Analysis: Is it all over for the most Instagrammed Digital PR campaign?

Chloe Tickner

September 30, 2021

The words “Most Instagrammed” might have a few journalists gritting their teeth and taking to Twitter to formally request a stop to the madness, but is the format still worth it’s salt as a story?

The digital PR industry is a constantly evolving landscape, with the SEO focused, link building branch of the speciality having exploded in popularity since its relatively recent inception. With competition for coverage so high and multiple agencies across the globe working towards the same goal, it’s surely inevitable that successful formats will become saturated with time, so how do we progress beyond them and ensure that we’re consistently tapping into our best ideas?

At Propellernet, we’re constantly on the lookout for new angles and fresh takes that will provide our clients with the valuable links they need while giving journalists, and ultimately consumers, content that’s relevant to them. So, we wanted to take a look at the hotly debated “most Instagrammed” format, discussing how it has worked in the past and why we aren’t giving up on it just yet.

 

WHAT IS A ‘MOST INSTAGRAMMED’ CAMPAIGN?

Instagram campaigns can take a few different paths, but the ‘Most Instagrammed’ format is generally done through sourcing a set of related hashtags and ranking the results based on the number of times they’ve been used. If you want to take it a step further, you can even look at brand mentions, brand followers and metrics like engagement rate to study how well a brand is resonating with its audience on the platform.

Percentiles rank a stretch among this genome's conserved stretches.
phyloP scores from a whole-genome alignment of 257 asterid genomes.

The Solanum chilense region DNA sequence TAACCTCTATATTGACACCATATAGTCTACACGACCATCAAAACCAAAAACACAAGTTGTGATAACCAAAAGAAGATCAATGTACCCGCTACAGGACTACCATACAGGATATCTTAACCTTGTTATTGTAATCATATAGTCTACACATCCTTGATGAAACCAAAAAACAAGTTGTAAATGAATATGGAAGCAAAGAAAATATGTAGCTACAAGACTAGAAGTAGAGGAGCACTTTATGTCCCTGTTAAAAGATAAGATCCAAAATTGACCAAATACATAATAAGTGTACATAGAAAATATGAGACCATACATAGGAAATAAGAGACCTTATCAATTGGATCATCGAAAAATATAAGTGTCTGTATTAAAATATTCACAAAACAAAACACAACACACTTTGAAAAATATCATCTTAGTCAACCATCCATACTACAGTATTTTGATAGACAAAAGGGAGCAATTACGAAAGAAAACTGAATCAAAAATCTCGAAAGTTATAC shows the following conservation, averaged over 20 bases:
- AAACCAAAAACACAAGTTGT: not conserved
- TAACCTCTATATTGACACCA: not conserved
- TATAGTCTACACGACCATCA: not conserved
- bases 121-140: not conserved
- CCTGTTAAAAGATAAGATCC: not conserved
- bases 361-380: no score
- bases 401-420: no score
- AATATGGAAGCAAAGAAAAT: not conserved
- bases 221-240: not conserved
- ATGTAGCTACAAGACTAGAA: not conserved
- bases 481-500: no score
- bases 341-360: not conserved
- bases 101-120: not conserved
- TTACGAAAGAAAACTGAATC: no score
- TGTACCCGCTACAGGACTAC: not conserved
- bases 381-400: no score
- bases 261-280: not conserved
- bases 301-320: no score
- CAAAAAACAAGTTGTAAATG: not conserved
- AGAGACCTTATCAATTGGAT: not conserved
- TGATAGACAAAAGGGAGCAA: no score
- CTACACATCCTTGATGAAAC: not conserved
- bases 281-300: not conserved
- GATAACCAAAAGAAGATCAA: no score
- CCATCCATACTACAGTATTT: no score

The methodology itself is fairly simple, and given that in 2021 over a billion people are using Instagram it seems remiss to reject it as a data source. So why has it been scrutinised so heavily in recent years, and why does it get so much stick on Digital PR Twitter? Methodologies within our industry are often questioned for their integrity, so there’s nothing new there. Quite rightly too, as no matter the format, it’s the responsibility of both a digital PR agency and a journalist to ensure that the information being pitched and published is accurate. Yet in the case of “Most Instagrammed”, it isn’t necessarily the accuracy or validity of the data that’s critiqued… but often whether or not it’s just “old” or “overdone”. While we’re sure we can all agree that the limits have certainly been pushed (Most Instagrammed carpets is a bit of a reach), we shouldn’t discount it as a data source – we as an industry just need to find our way out of the Most Instagrammed rut and find newer, more interesting ways to use the data.

 

WHEN IT’S WORKED

 

MOST POPULAR PAINT COLOURS, ACCORDING TO INSTAGRAM

Home renovation is big business on Instagram, and given that the platform is all about sharing your aesthetic with your followers, interior design packs a serious punch on many a feed. HomeHow pulled together a list of iconic shades from sought-after paint brands like Farrow & Ball and Dulux, and used Instagram hashtags to rank which ones had been the most popular that year.